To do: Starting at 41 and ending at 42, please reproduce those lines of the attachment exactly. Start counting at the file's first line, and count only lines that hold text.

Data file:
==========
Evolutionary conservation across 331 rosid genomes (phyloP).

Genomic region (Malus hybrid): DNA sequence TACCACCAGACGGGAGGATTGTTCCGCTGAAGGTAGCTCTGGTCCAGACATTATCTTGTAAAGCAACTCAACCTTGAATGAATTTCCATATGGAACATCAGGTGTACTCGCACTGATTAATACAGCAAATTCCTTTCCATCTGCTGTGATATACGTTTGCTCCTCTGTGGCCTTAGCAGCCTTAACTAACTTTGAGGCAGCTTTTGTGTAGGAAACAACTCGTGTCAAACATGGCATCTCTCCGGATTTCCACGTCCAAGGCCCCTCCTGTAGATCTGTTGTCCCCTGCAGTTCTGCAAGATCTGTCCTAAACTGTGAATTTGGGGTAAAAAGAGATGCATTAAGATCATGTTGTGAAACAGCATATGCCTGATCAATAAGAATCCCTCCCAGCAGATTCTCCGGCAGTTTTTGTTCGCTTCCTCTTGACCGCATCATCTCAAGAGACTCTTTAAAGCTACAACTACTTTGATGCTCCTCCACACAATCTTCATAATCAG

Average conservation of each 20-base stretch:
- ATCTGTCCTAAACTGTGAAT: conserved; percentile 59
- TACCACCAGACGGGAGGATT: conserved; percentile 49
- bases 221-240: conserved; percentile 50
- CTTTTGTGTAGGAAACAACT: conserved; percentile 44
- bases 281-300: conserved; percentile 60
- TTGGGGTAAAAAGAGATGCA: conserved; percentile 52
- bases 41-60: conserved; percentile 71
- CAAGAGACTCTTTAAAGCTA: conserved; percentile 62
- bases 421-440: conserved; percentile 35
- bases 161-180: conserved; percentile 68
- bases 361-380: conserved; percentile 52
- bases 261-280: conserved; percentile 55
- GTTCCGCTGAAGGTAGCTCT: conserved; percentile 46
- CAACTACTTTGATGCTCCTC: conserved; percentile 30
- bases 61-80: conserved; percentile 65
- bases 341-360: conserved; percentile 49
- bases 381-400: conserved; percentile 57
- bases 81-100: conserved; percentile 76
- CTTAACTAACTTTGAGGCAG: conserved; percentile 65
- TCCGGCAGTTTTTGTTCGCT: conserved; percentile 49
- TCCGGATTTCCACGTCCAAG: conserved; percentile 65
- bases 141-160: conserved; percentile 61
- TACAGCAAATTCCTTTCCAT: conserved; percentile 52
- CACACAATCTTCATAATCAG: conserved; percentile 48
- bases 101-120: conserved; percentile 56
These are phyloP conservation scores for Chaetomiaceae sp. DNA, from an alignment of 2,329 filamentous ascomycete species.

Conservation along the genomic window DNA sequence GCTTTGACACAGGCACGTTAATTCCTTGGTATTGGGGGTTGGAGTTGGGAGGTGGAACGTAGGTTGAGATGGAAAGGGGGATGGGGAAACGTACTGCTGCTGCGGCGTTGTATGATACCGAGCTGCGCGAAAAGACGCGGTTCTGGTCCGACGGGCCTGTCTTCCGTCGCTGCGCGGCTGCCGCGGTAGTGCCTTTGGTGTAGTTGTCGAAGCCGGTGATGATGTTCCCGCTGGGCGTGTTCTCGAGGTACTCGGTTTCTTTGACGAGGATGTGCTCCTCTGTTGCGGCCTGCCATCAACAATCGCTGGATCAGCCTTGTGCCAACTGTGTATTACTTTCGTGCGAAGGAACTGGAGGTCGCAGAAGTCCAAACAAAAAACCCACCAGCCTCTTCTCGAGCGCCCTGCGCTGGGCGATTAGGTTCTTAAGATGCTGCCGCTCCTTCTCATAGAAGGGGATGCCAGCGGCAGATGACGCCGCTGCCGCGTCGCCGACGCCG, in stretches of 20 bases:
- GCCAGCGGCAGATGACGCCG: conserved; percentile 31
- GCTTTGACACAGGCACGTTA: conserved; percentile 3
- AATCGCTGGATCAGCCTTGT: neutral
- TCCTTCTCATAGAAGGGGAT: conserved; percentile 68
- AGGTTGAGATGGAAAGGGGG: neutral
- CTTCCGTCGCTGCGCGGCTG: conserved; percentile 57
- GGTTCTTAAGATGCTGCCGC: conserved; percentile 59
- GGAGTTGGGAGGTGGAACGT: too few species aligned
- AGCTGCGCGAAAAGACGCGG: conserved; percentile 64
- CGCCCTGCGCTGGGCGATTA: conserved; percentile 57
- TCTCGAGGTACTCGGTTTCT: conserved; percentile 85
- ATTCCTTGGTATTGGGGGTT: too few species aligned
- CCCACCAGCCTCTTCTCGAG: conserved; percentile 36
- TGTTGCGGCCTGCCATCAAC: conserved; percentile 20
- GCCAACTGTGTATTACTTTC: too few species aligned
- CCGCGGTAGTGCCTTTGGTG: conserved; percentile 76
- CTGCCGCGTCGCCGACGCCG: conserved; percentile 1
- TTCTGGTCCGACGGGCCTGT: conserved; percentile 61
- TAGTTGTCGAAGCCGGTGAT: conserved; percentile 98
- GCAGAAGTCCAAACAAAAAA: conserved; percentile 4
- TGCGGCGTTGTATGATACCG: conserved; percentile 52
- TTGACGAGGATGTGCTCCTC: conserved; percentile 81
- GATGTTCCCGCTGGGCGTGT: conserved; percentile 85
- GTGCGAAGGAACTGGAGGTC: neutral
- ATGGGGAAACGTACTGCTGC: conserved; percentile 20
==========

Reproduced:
- TCTCGAGGTACTCGGTTTCT: conserved; percentile 85
- ATTCCTTGGTATTGGGGGTT: too few species aligned